A key vote on introducing the first women bishops in the Church of England is likely to be put on hold amid continuing deadlock over the issue.
A move will be made to adjourn giving final approval to legislation introducing women bishops at a meeting on Monday of the General Synod at York University. The postponement would allow for a controversial last-minute change to the legislation made earlier this year by the Church of England bishops to be reconsidered.
The dispute centres on how far the Church of England should accommodate traditionalist parishes who object to the appointment of a woman bishop in their diocese.
Pro-women campaigners have said that the new amendment would enshrine discrimination against women in law by allowing traditionalists to choose a male bishop who shares their own views on female clergy.
Senior female clergy have threatened to vote with conservative evangelicals and Anglo-Catholics against final approval of the legislation if the amendment is not reconsidered by the bishops.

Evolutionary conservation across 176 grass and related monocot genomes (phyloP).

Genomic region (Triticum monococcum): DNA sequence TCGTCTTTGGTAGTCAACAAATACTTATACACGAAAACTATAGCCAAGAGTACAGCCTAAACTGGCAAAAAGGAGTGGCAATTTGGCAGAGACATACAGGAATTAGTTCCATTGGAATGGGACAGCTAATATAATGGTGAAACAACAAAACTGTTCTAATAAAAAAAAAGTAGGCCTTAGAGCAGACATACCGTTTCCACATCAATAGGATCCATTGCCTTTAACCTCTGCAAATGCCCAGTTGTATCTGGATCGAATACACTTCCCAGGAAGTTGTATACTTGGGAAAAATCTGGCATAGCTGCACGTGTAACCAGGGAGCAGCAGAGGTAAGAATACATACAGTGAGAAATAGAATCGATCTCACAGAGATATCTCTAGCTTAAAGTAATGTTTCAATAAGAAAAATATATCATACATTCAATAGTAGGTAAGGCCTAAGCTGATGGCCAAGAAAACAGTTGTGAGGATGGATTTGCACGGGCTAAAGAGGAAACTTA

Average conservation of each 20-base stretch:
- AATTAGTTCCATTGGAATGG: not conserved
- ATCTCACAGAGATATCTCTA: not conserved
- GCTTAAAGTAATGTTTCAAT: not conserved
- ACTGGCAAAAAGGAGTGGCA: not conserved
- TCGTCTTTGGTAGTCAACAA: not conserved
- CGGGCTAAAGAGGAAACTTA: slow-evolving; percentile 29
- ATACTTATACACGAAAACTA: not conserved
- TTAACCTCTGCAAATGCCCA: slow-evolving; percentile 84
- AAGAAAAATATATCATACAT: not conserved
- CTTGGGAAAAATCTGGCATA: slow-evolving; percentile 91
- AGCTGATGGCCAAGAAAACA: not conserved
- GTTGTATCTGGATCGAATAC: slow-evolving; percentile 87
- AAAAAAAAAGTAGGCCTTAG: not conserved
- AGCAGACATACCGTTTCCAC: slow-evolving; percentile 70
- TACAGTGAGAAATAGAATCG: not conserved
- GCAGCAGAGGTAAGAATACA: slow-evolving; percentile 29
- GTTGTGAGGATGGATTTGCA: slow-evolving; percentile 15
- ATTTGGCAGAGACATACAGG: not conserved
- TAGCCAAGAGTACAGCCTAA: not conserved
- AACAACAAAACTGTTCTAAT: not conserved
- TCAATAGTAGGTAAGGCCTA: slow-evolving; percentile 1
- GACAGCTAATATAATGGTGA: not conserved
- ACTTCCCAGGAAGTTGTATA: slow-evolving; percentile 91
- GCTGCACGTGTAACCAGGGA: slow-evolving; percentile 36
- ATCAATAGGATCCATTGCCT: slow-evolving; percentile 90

The Rev Dr Miranda Threlfall-Holmes, Durham University representative on the General Synod, and a prominent campaigner for women bishops, called for the debate to be adjourned to allow for the bishops to reconsider the amendment.
"It will be awful if we have to vote against and I really, really hope that it doesn't come to that," she said.
"But I would rather not enshrine in law that women are discriminated against. The whole point of having women bishops was to say that the Church of England believes that women and men are equal and made in the image of God. I do not want it enshrined in law that we officially do not believe that. I would rather just leave it."
The move comes after the Archbishop of Canterbury Dr Rowan Williams acknowledged that many in the Church felt "profoundly frustrated" with the difficulties it has faced over the introduction of women bishops.
In a sermon in York Minster, he said that whatever the outcome of its negotiations over women bishops, the Church of England must not become "depressed" over its problems Dr Williams said: "The last thing our society or our world needs is a depressed Church. That is something I trust we shall bear in mind and heart in the days ahead."